Like most other provinces in Canada, Ontario has a net metering program available for those generating their own power through a renewable source. This program enables consumers to be paid for any excess electricity that is produced. The consumer connects to a distribution company that will read the meter and receive a credit for the excess power being supplied to the grid. Only generator facilities with less than 500 kilowatts are included in this program

Ontario’s Future

A shift in electricity supply in Ontario is expected in the near future. By 2030, 70% of electricity generation must occur in new or refurbished facilities. The demand for electricity will also increase, regardless of energy conservation measures. Ontario has developed the Long-Term Energy Plan (LTEP) to accommodate the change in Ontario’s energy supply and demand. LTEP calls for the majority of energy produced to switch to different sources such as solar and wind power. Solar PV is expected to contribute 1.5% of total generation by 2030. Ontario’s decision to phase out coal-generated energy by 2014 has also been revolutionary in promoting the move towards renewable energy. Ontario’s programs have attracted a significant amount of private investors towards the PV market. Its PV market is expected to generate $12.9 billion of total private investments by 2018.

Series in Photovoltaics in Canada
1. Photovoltaics in Canada – Introduction
2. Ontario

Source: Cansia, Ontario Power of Authority


American Utilities Predict Their Own Downfall

It has been predicted that solar power may be a significant hindrance on the electric utility industry… by an electric utility company. In January, a report that went fairly unnoticed by the media was published by the Edison Electric Institute (EEI). The EEI is an association of American share-holder owned electric power companies. The report predicts that as more customers opt for distributed energy resources (DER), specifically photovoltaics (PV), the US electric utility industry could be destroyed. A similar situation has already occurred in Germany and now the US is predicting the same downfall.

American Utility Background

The electrical utility industry is an old system that has been mostly unchanged since its establishment. There are two main types of utilities:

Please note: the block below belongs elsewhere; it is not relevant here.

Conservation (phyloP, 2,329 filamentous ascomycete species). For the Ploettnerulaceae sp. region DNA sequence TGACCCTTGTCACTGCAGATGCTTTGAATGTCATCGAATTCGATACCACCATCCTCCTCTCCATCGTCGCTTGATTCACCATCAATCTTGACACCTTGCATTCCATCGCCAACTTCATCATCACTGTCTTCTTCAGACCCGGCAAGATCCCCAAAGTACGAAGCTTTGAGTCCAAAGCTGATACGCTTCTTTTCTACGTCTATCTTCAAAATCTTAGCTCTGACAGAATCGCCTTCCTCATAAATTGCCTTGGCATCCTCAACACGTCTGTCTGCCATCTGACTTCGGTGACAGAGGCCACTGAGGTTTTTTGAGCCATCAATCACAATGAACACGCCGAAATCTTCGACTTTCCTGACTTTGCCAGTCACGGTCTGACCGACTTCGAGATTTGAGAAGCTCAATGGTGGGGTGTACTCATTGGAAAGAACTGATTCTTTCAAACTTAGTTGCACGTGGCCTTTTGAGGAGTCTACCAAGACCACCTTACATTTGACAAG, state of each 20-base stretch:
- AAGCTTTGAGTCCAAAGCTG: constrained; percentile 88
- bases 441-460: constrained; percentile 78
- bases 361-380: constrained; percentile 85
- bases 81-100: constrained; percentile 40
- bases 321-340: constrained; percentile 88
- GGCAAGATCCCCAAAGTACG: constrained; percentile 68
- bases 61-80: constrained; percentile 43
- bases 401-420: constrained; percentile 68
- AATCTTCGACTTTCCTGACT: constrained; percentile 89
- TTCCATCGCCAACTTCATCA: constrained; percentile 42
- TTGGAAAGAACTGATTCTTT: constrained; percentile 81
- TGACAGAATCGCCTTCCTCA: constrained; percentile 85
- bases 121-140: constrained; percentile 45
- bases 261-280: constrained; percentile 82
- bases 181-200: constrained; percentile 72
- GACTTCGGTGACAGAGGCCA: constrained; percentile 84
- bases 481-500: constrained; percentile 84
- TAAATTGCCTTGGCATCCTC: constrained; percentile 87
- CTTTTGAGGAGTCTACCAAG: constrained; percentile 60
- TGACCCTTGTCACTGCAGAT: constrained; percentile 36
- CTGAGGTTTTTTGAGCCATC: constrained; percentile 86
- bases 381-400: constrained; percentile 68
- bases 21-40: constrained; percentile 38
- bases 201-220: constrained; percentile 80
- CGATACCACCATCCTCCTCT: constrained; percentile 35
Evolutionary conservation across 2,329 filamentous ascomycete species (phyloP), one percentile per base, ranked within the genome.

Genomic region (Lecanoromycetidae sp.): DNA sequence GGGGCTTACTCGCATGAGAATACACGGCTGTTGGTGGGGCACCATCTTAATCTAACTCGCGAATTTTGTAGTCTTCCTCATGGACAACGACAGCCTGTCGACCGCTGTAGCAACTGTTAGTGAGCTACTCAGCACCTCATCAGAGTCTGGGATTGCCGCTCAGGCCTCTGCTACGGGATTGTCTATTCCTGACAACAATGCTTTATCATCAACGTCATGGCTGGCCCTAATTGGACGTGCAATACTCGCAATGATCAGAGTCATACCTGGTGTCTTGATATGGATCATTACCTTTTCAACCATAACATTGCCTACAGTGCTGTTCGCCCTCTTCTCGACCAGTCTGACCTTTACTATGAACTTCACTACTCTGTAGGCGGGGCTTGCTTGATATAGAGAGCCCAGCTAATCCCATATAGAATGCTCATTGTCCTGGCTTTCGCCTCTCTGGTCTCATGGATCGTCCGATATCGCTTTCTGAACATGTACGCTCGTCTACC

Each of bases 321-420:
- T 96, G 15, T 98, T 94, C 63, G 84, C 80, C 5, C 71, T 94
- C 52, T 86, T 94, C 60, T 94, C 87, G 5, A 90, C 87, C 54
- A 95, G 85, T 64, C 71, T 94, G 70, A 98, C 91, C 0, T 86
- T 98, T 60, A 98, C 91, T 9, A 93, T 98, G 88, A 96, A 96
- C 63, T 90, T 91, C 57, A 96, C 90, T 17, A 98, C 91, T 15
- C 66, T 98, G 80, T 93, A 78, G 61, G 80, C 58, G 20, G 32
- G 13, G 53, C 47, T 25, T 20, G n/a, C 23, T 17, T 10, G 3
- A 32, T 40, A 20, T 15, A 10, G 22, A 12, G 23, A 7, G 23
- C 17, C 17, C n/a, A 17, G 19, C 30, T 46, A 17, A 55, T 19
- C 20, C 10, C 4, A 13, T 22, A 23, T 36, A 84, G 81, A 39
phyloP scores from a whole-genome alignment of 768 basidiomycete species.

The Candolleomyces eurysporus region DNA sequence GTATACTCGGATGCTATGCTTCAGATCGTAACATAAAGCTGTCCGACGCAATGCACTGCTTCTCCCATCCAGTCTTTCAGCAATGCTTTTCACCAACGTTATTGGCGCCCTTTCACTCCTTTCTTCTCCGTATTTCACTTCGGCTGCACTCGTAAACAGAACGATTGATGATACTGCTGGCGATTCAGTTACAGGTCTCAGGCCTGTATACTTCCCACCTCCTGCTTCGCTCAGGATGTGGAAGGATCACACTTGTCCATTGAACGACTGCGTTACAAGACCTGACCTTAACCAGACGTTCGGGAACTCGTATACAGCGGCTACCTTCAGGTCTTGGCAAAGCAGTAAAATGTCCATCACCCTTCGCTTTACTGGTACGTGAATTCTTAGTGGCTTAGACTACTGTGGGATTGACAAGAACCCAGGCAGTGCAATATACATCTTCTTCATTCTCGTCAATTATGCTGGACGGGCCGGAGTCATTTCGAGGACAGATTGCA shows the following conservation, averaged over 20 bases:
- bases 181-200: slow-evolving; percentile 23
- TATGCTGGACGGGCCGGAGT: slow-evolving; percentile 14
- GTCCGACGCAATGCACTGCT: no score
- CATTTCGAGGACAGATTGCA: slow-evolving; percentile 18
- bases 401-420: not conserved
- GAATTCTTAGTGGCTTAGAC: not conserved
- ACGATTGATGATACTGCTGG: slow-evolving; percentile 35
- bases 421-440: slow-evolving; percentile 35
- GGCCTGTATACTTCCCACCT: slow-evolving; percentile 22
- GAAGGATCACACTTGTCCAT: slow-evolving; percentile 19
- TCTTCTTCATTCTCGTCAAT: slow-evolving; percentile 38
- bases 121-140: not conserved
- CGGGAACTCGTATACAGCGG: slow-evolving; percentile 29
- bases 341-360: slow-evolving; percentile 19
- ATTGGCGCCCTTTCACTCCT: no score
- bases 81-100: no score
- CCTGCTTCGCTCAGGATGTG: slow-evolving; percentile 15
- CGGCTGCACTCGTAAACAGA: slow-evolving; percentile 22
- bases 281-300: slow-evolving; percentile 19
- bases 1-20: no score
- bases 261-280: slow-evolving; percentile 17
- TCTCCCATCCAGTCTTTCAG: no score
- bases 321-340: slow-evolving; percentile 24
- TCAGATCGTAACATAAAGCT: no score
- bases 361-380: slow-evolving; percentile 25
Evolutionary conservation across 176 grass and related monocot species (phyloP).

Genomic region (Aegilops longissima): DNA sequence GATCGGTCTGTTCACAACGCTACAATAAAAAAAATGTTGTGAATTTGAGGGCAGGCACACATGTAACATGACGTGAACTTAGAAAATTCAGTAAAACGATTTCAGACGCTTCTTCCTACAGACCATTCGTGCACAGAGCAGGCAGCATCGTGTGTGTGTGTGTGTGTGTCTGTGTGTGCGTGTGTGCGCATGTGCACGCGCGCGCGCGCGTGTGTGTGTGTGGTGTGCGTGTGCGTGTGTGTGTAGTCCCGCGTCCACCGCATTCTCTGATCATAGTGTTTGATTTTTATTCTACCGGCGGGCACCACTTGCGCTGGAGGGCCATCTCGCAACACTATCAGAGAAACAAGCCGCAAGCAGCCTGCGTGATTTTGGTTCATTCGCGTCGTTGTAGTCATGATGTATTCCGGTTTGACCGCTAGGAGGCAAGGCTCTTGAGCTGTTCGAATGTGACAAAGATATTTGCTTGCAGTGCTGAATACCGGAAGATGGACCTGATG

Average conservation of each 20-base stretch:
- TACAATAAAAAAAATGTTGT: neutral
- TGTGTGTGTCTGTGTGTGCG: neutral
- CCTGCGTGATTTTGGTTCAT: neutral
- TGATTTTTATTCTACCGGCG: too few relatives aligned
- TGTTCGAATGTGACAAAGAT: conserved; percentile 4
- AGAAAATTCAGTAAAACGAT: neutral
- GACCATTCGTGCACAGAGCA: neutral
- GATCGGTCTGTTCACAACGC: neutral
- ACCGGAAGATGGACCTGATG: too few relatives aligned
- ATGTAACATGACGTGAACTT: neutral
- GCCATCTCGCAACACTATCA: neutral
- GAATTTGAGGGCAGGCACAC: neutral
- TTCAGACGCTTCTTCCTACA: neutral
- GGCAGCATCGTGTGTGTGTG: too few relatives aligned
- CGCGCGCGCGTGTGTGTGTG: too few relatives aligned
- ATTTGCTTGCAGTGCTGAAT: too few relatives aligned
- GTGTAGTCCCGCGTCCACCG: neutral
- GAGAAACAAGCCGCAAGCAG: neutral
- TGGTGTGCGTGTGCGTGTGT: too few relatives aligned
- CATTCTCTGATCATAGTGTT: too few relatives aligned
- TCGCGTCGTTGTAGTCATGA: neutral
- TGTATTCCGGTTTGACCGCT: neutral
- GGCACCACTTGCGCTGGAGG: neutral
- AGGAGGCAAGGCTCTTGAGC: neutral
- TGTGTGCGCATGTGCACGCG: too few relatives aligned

1. Regulated monopolies that generate electricity in a power plant and then sell and provide it to consumers through the power lines within their service area.

2. Deregulated utilities manage a grid that consumers are connected to. However, it is separate from power generation plants so they must buy energy from the market and then provide it to consumers through their grid.

PV energy is causing the slow destruction of American utilities.©Richard Schmidt-Zuper

PV energy is causing the slow destruction of American utilities.©Richard Schmidt-Zuper

A utility first has to present its case to the public utility commission (PUC) by stating how much electricity they have to produce (or purchase) based on consumer demand for electricity as well as the rates they want to charge for the power. When the PUC accepts their rates, they also guarantee the utility a reasonable return on power investments and grid upkeep.

The electricity utility business model is quite an old and accustomed one. It relies on high demand for electricity and selling this electricity to make a profit. With higher demand for electricity, investments also increase and thus, lead to greater profits for utility shareholders.

Essentially, utilities thrive as they sell more power which could lead them to oppose energy efficiency and demand response programs such as incentives to lower electricity use during peak hours. The ability for solar power to be at its strongest close to peak times also affects utilities’ profit-making mechanisms. PV systems on residential and commercially-owned rooftops are not owned by the utilities so power produced by the PV (or any other DER) is not being returned to the utility as profit. Rather, each kilowatt produced by PV energy is reducing demand for utility produced energy. Power during peak hours are the most expensive and utilities can generate the most profit during this time. Yet, as solar also reaches its maximum near this time, it takes away much of the profit utilities could be making during the peak hours.

Vicious cycle downwards

Normally, the cost of investment and maintaining the grid are placed on ratepayers within the service areas. However, as consumers start to opt out of the grid and produce energy independently, the costs will be placed on a smaller group of ratepayers. When this occurs, the rate for the remaining ratepayers increases and damages the utility’s credit rating. As the rate increases, consumers will switch to DERs such as PV energy. The EEI forecasted up to 20% increase of rates for people without solar energy. This is a vicious positive feed-back cycle that could change how utilities function in America. Solar energy is directly interfering their profit mechanisms, however, utility investors seem to be paying little attention to this issue.